I have accepted that the only way we human beings learn to master such a challenging situation is through practise, practise and more practise. Fighting it does NOT work - practising living with it works a lot better.
So my question to you is this: what are you fighting against that you might practise instead? What is your greatest challenge and how might you slowly learn to live with it successfully?
5. Forget Perfection.
I aim for excellence. I can be excellent without ever being perfect. Both my halves, dark and light, at one end of the emotional spectrum and at the other, with the light switch and the dark corners, with the precarious balancing act and the practising challenge, both can be excellent without ever needing to be perfect.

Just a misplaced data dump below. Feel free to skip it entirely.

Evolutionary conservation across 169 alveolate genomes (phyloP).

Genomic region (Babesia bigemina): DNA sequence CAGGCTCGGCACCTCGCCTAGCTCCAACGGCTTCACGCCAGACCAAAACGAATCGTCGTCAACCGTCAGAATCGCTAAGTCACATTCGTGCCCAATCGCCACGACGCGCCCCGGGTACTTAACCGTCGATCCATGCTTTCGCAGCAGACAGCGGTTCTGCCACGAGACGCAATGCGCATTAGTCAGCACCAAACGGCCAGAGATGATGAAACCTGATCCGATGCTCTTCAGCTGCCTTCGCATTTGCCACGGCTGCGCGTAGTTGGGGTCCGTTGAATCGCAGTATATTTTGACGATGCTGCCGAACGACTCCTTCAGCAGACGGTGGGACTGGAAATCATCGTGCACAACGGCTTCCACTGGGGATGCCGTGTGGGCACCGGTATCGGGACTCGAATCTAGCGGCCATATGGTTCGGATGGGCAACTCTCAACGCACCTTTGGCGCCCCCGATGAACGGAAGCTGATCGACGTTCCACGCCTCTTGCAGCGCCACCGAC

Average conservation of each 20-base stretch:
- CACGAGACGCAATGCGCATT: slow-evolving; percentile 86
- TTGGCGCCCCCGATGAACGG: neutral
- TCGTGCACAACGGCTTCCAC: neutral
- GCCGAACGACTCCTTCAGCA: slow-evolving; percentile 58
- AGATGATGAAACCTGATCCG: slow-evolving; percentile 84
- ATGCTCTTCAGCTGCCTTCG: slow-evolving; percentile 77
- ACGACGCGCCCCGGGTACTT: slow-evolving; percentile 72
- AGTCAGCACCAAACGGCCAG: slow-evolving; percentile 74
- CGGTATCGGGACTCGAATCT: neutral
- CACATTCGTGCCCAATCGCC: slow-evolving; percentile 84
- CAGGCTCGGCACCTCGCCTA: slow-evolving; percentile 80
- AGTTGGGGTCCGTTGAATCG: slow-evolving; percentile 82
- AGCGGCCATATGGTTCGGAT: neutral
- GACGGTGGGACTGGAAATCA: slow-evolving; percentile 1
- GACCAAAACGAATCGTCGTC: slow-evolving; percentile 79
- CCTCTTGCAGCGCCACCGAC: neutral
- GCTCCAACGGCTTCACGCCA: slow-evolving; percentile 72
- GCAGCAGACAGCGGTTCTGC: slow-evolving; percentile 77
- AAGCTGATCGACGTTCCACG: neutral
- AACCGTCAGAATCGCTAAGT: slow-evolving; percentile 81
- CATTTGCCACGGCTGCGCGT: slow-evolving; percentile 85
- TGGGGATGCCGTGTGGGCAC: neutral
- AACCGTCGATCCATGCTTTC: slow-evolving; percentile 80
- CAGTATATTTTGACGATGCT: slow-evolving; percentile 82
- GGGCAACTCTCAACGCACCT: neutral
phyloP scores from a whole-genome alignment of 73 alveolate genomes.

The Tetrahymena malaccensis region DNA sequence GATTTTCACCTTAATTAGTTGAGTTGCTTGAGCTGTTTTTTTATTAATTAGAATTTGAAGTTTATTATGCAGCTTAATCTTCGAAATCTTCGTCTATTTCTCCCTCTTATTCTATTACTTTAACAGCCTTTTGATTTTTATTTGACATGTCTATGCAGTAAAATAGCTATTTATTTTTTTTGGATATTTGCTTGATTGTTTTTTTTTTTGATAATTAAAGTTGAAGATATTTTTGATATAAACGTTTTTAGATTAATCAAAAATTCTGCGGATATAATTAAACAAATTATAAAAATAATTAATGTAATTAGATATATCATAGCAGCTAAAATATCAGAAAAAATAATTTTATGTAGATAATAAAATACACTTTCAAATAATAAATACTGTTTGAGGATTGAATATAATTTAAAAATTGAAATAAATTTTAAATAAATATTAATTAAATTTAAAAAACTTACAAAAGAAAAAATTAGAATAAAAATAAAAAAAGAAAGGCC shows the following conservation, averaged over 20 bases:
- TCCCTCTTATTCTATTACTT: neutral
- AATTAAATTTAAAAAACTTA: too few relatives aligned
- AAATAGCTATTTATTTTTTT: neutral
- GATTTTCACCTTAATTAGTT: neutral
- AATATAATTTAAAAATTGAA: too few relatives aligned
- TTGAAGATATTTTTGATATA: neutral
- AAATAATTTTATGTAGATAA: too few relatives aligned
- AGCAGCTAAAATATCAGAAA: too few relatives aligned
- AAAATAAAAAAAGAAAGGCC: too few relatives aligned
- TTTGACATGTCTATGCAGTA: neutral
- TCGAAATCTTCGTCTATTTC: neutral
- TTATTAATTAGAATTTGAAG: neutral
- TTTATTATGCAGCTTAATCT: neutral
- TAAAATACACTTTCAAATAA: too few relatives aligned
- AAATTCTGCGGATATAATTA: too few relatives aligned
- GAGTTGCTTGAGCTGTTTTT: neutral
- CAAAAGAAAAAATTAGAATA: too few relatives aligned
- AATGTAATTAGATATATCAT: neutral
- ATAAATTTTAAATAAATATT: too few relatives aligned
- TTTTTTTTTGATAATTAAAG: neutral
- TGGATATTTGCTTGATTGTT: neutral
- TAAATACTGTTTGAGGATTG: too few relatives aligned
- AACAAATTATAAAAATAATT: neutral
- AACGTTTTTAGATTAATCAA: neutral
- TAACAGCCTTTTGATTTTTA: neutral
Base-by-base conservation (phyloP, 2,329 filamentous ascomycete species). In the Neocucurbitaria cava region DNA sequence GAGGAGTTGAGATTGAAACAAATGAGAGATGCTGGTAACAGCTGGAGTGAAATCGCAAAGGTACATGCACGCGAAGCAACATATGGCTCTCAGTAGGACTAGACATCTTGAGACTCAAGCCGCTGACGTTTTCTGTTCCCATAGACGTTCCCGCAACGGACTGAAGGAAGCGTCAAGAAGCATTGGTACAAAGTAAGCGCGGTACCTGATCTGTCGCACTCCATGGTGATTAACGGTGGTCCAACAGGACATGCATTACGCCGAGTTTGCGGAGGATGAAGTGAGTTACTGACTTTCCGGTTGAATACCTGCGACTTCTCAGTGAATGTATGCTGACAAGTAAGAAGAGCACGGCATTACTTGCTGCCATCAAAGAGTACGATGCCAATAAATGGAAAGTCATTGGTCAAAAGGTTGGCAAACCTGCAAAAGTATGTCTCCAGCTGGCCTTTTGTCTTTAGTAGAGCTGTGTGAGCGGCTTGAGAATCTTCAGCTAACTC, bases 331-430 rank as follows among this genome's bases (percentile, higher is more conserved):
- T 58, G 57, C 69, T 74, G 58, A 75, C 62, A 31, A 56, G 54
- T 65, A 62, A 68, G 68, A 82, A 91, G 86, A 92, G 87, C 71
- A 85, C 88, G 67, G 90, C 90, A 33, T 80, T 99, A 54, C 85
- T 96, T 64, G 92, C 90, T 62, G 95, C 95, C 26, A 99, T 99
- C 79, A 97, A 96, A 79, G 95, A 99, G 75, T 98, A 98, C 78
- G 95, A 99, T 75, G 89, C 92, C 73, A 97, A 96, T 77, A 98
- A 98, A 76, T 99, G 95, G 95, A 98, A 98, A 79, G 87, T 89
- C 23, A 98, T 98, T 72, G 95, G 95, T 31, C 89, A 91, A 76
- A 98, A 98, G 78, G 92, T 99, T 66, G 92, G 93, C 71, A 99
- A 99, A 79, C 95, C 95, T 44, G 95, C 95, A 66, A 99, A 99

Perfection is death. It is a point of arrival. It is static. There is nothing beyond it.
Excellence is life. It is a journey. It is dynamic. It moves and it breathes.
So my question to you is this: what if you let go of your Perfectionist Self and promoted your Excellent Self, what would become instantly easier? What would your two Excellent Halves look like? What kind of friends would they be to each other?
That's the journey of my two halves. I am still travelling and they are too.
I hope you will find something in the above that will inspire you to put your travelling shoes on ..... both pairs :D